The river system of Pakistan originates from the snow-covered Himalayan and the Karakoram range. The system comprises mainly five rivers that pass mostly through the Punjab province; therefore the name ‘Punjab’ — ‘panj’ meaning five and ‘aab’ meaning water. The five rivers of Pakistan are Jhelum, Chenab, Ravi, Sutlej and Indus.
River Jhelum is nearly 774 kilometres long and is the tributary of River Chenab. Jhelum originates from the south-eastern part of Kashmir valley and flows through Srinagar before entering Pakistan.
Along its journey, it is joined by the largest tributary of the Neelam River near Muzaffarabad. River Jhelum also has many dams and barrages constructed on it, with one of the dams being Mangla which is the world’s largest earth-fill dam and was constructed in 1967. It has a storage capacity of nearly 5.9 million acre-feet. Rasul Barrage is also built on Jhelum River as well as Trimmu Barrage.
Sutlej flows through the historic crossroad region of Punjab in northern India and Pakistan. It is located north of the Vindhya Range, south of the Hindu Kush segment of the Himalayas, and east of the Central Sulaiman Range in Pakistan. Some 550 kilometres long, Sutlej is also called as the Red River.
The Chandra and Bhaga rivers in the upper Himalayas join to form the Chenab River. Chenab flows through Jammu and Kashmir. It is then joined by the Jhelum River at Trimmu, a flood control mechanism near Jhang and on moving further it merges with the Sutlej near Uch Sharif in Pakistan. Chenab River is nearly 960 kilometres long.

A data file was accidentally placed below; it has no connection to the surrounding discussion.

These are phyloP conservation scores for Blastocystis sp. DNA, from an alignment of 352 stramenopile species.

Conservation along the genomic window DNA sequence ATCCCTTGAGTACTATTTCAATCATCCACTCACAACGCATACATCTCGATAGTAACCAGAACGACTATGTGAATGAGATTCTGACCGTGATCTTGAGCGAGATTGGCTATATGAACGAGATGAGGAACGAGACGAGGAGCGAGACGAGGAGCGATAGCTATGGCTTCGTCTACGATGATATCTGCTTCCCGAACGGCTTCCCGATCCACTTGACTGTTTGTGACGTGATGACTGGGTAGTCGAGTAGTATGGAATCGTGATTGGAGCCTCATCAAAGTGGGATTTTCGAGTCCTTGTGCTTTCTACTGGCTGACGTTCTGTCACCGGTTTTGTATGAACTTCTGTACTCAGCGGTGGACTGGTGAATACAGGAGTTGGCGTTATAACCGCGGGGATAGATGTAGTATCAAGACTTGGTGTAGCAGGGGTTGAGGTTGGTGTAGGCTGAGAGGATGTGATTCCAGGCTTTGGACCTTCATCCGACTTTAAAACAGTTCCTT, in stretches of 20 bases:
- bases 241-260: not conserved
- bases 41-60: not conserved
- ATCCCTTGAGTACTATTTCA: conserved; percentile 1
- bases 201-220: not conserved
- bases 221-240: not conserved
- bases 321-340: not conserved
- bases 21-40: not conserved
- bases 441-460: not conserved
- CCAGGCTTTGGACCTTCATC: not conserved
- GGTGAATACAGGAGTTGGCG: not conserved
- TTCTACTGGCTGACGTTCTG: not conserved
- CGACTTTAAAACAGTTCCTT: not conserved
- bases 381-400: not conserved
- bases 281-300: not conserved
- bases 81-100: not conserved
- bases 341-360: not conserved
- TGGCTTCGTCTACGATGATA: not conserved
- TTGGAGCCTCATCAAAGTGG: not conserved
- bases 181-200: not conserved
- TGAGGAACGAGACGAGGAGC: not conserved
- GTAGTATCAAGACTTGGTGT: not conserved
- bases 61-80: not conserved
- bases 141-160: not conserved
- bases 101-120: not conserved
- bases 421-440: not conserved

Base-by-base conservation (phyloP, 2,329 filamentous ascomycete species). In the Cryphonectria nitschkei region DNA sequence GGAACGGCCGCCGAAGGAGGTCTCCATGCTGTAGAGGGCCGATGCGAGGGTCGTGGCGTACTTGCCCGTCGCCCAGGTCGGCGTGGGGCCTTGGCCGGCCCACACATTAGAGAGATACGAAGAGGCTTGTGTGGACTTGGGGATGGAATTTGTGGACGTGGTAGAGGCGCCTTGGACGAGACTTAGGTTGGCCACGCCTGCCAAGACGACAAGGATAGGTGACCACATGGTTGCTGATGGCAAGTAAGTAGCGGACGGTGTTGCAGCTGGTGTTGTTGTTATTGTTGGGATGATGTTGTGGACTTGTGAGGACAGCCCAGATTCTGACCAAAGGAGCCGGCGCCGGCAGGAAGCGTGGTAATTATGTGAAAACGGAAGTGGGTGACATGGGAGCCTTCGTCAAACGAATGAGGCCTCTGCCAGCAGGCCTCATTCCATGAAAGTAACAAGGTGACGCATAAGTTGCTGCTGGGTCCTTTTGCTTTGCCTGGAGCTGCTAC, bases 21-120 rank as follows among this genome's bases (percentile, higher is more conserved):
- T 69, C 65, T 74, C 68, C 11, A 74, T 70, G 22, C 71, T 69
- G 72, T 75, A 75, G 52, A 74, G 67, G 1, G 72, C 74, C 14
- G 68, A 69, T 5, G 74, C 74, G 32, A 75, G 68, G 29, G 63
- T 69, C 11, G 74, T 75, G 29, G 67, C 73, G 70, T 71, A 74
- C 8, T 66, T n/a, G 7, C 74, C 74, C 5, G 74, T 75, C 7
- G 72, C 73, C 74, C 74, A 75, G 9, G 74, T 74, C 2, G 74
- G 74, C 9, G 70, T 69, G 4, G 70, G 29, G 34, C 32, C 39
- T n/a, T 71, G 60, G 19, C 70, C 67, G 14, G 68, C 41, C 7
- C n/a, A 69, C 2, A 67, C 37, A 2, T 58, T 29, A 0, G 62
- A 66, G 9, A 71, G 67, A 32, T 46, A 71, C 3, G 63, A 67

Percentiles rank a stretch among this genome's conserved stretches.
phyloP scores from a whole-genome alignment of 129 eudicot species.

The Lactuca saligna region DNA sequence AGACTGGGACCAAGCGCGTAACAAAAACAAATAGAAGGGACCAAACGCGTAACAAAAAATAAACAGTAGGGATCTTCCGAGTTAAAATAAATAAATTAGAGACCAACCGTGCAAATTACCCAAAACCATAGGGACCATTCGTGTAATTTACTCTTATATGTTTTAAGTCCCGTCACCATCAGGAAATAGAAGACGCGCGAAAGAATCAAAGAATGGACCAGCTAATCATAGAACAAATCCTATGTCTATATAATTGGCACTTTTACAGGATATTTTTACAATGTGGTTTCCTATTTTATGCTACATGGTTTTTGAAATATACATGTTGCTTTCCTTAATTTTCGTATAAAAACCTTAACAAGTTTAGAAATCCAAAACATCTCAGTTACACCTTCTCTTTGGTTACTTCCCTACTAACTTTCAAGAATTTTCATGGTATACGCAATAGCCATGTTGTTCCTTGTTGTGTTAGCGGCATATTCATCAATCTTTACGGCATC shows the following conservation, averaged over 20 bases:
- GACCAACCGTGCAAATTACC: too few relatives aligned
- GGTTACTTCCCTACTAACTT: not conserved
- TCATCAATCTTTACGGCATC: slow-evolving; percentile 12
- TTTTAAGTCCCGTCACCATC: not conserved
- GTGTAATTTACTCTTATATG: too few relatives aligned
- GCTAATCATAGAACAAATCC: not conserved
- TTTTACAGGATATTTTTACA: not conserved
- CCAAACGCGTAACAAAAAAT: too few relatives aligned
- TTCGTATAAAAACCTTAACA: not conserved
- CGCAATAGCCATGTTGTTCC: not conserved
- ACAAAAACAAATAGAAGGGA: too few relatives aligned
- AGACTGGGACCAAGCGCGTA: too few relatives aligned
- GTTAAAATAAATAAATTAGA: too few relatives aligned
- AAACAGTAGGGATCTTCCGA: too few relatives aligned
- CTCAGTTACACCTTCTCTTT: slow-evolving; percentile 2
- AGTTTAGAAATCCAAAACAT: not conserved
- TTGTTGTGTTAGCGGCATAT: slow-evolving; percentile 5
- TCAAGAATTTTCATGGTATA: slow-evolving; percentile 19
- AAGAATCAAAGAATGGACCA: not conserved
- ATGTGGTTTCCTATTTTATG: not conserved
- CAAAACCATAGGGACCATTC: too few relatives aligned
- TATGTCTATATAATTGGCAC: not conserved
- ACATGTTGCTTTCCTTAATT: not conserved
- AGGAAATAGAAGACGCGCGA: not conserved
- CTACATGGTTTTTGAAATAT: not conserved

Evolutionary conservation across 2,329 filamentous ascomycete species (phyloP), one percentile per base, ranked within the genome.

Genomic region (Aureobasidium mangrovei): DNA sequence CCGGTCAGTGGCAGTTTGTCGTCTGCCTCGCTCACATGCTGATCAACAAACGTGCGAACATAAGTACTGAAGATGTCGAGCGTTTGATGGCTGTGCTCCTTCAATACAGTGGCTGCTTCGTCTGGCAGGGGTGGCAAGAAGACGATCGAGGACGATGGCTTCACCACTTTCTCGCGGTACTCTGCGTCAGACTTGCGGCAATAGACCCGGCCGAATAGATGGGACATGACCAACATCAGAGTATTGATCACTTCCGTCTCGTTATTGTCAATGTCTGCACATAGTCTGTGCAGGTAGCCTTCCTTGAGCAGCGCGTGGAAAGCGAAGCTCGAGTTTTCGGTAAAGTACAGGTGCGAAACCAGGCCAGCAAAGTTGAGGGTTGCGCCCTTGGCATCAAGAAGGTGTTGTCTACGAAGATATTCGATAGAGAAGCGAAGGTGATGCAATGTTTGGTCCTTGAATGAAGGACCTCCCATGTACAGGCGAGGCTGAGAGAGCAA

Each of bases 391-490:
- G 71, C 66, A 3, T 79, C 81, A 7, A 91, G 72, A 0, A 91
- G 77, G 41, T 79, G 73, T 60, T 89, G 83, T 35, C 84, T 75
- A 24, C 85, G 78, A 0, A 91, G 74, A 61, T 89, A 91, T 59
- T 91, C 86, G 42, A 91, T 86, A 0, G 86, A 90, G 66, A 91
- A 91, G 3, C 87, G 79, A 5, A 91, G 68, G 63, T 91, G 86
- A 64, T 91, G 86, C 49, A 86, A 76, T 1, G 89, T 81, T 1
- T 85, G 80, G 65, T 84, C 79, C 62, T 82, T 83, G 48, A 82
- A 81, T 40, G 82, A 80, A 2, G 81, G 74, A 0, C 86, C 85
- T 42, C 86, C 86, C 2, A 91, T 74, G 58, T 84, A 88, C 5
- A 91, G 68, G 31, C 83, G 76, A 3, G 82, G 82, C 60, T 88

River Ravi, like many other rivers of the region, originates in the Himalayas. After it flows through the southwest region of the Indian Punjab, it moves along the Indo-Pak border and enters Pakistan and merges with Chenab. River Ravi is nearly 720 kilometres long. It’s also called ‘The river of Lahore’ since the city of Lahore is located at Ravi’s eastern bank.
The Indus River is the longest river in Pakistan, originating from the Himalayan region. It is also the world’s 21st largest river in terms of annual water flow. With a total length of 3,180 kilometres, it is also Pakistan’s lifeline.
Indus River originates from the Tibetan plateau near Lake Mansarovar in China. It then runs through Jammu and Kashmir, enters the Gilgit-Baltistan (formerly Northern Areas of Pakistan) region and flows through the entire length of the country and merges with the Arabian Sea. The Indus River fulfils the water requirements of Pakistan and is the main support for agriculture. The main tributaries of Indus are Astor River, Balram River, Gilgit River, Kabul River, Tanubal River and the Zanskar River.